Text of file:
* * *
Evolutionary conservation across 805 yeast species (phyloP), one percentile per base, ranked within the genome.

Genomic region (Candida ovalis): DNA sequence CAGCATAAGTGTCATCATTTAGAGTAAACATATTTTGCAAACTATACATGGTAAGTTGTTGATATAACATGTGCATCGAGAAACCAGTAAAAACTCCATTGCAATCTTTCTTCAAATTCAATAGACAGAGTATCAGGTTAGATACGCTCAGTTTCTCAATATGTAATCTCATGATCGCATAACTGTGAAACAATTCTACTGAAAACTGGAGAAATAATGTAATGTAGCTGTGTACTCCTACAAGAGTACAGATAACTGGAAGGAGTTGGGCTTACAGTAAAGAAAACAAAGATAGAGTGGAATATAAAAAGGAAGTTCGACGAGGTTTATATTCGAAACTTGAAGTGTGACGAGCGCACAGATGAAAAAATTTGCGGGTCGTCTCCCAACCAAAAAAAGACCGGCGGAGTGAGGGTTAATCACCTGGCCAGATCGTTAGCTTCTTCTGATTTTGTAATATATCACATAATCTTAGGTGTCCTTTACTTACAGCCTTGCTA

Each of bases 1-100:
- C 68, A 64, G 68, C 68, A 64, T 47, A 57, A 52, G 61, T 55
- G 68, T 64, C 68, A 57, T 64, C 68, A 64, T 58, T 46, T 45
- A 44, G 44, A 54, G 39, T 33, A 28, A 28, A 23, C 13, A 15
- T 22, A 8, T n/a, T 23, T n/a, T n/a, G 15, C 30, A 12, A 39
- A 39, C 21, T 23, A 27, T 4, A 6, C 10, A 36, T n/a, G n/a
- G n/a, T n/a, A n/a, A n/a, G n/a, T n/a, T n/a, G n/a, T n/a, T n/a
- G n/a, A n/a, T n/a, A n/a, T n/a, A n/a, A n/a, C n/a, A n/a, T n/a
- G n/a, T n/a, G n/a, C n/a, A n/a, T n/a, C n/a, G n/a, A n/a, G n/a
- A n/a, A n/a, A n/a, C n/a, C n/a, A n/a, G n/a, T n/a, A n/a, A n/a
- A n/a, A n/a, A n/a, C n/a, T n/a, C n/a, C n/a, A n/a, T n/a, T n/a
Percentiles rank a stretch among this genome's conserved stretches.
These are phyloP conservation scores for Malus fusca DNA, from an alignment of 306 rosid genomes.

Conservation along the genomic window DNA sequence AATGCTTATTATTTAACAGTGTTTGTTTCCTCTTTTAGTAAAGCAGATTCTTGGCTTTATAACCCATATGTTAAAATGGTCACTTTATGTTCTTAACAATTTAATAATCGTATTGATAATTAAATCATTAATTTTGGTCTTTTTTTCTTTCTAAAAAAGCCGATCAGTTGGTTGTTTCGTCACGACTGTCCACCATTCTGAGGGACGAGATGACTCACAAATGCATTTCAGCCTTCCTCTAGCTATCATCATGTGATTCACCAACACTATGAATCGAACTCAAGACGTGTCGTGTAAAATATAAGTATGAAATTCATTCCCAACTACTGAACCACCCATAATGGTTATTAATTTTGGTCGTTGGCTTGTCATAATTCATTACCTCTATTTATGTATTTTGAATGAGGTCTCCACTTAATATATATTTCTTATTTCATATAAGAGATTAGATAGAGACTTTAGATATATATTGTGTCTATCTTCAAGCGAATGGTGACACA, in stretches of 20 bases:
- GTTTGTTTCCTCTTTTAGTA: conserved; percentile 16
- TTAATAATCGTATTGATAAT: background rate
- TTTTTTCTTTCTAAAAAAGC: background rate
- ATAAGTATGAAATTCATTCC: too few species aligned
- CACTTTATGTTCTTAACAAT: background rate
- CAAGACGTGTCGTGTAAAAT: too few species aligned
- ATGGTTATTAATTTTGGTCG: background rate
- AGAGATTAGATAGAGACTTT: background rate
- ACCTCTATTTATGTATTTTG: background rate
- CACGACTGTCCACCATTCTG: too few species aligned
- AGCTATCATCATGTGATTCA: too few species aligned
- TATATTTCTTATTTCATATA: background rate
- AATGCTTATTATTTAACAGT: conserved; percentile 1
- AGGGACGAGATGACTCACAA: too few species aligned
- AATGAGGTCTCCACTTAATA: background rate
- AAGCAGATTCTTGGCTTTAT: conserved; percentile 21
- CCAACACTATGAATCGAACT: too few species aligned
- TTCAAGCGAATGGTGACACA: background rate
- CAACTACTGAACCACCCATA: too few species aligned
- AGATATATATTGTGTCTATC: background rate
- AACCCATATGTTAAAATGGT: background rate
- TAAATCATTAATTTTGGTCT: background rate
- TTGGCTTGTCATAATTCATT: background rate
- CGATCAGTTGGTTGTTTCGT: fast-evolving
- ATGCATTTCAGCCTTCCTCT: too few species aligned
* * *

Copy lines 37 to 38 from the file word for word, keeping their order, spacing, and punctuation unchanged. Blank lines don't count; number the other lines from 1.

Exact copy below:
- AACCCATATGTTAAAATGGT: background rate
- TAAATCATTAATTTTGGTCT: background rate